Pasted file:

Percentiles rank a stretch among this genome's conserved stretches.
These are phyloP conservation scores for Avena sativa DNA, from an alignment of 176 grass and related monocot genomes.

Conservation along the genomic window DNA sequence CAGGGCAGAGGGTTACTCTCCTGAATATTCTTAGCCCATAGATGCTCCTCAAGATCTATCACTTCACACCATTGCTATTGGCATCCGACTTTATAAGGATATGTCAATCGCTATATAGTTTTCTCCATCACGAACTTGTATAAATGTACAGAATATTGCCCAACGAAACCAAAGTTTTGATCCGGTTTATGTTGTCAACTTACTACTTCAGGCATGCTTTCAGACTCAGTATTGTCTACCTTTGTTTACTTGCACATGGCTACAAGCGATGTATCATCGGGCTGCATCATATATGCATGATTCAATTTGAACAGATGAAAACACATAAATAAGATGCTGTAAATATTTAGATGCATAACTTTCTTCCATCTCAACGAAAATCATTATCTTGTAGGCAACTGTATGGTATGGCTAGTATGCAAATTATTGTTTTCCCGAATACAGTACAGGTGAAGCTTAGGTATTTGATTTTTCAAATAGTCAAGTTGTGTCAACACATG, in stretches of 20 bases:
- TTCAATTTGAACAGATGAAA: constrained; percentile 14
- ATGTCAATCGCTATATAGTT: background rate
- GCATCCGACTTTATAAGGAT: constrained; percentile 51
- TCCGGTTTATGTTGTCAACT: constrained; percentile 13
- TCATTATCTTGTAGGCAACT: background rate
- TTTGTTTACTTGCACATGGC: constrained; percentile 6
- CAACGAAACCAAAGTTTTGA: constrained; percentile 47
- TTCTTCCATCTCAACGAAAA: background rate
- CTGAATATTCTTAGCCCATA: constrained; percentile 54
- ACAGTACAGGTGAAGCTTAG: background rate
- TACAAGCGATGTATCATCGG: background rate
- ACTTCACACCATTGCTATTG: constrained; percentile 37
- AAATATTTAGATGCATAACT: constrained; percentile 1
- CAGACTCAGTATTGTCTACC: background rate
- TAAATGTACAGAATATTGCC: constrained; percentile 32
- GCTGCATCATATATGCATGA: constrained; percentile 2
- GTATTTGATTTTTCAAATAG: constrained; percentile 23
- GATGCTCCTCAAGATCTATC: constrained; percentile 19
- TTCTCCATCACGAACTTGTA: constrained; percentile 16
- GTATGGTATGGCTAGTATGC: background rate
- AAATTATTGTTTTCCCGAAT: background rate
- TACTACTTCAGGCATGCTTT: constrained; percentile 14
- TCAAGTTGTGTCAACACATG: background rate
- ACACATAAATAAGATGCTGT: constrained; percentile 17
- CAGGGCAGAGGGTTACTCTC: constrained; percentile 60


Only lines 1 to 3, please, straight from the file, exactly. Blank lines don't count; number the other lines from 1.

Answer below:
Percentiles rank a stretch among this genome's conserved stretches.
These are phyloP conservation scores for Avena sativa DNA, from an alignment of 176 grass and related monocot genomes.

Conservation along the genomic window DNA sequence CAGGGCAGAGGGTTACTCTCCTGAATATTCTTAGCCCATAGATGCTCCTCAAGATCTATCACTTCACACCATTGCTATTGGCATCCGACTTTATAAGGATATGTCAATCGCTATATAGTTTTCTCCATCACGAACTTGTATAAATGTACAGAATATTGCCCAACGAAACCAAAGTTTTGATCCGGTTTATGTTGTCAACTTACTACTTCAGGCATGCTTTCAGACTCAGTATTGTCTACCTTTGTTTACTTGCACATGGCTACAAGCGATGTATCATCGGGCTGCATCATATATGCATGATTCAATTTGAACAGATGAAAACACATAAATAAGATGCTGTAAATATTTAGATGCATAACTTTCTTCCATCTCAACGAAAATCATTATCTTGTAGGCAACTGTATGGTATGGCTAGTATGCAAATTATTGTTTTCCCGAATACAGTACAGGTGAAGCTTAGGTATTTGATTTTTCAAATAGTCAAGTTGTGTCAACACATG, in stretches of 20 bases: